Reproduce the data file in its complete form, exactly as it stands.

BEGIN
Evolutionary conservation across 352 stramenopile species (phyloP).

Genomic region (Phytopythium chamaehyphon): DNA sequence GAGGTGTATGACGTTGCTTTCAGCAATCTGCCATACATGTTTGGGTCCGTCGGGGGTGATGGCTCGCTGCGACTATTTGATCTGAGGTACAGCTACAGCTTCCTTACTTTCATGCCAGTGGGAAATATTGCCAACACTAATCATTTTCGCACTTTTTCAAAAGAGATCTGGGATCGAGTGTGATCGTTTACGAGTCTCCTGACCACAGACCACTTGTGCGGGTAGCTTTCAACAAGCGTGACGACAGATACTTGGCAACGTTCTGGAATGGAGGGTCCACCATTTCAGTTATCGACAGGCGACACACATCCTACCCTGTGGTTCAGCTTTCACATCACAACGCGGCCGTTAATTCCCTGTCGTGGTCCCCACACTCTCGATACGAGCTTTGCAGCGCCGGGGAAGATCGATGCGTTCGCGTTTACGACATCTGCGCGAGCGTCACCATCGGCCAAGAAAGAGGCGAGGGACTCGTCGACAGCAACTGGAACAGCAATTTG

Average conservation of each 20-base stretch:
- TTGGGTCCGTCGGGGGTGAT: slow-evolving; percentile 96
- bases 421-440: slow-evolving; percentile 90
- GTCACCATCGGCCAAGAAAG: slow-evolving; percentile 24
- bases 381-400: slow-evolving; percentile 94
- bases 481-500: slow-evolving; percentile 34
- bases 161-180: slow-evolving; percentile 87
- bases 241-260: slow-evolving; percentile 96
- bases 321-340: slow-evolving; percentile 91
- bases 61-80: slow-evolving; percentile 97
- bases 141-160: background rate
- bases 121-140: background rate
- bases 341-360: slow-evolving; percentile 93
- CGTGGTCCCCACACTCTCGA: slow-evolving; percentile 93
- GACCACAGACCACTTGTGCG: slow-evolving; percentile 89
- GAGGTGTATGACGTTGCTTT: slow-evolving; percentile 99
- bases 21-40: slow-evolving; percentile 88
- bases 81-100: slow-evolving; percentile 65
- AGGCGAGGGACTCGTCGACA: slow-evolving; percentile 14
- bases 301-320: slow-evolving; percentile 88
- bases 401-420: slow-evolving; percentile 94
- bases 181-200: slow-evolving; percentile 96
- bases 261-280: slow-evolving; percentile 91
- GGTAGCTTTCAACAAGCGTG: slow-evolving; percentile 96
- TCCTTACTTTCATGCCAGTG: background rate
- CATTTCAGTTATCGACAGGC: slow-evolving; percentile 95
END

Evolutionary conservation across 352 stramenopile species (phyloP).

Genomic region (Phytopythium chamaehyphon): DNA sequence GAGGTGTATGACGTTGCTTTCAGCAATCTGCCATACATGTTTGGGTCCGTCGGGGGTGATGGCTCGCTGCGACTATTTGATCTGAGGTACAGCTACAGCTTCCTTACTTTCATGCCAGTGGGAAATATTGCCAACACTAATCATTTTCGCACTTTTTCAAAAGAGATCTGGGATCGAGTGTGATCGTTTACGAGTCTCCTGACCACAGACCACTTGTGCGGGTAGCTTTCAACAAGCGTGACGACAGATACTTGGCAACGTTCTGGAATGGAGGGTCCACCATTTCAGTTATCGACAGGCGACACACATCCTACCCTGTGGTTCAGCTTTCACATCACAACGCGGCCGTTAATTCCCTGTCGTGGTCCCCACACTCTCGATACGAGCTTTGCAGCGCCGGGGAAGATCGATGCGTTCGCGTTTACGACATCTGCGCGAGCGTCACCATCGGCCAAGAAAGAGGCGAGGGACTCGTCGACAGCAACTGGAACAGCAATTTG

Average conservation of each 20-base stretch:
- TTGGGTCCGTCGGGGGTGAT: slow-evolving; percentile 96
- bases 421-440: slow-evolving; percentile 90
- GTCACCATCGGCCAAGAAAG: slow-evolving; percentile 24
- bases 381-400: slow-evolving; percentile 94
- bases 481-500: slow-evolving; percentile 34
- bases 161-180: slow-evolving; percentile 87
- bases 241-260: slow-evolving; percentile 96
- bases 321-340: slow-evolving; percentile 91
- bases 61-80: slow-evolving; percentile 97
- bases 141-160: background rate
- bases 121-140: background rate
- bases 341-360: slow-evolving; percentile 93
- CGTGGTCCCCACACTCTCGA: slow-evolving; percentile 93
- GACCACAGACCACTTGTGCG: slow-evolving; percentile 89
- GAGGTGTATGACGTTGCTTT: slow-evolving; percentile 99
- bases 21-40: slow-evolving; percentile 88
- bases 81-100: slow-evolving; percentile 65
- AGGCGAGGGACTCGTCGACA: slow-evolving; percentile 14
- bases 301-320: slow-evolving; percentile 88
- bases 401-420: slow-evolving; percentile 94
- bases 181-200: slow-evolving; percentile 96
- bases 261-280: slow-evolving; percentile 91
- GGTAGCTTTCAACAAGCGTG: slow-evolving; percentile 96
- TCCTTACTTTCATGCCAGTG: background rate
- CATTTCAGTTATCGACAGGC: slow-evolving; percentile 95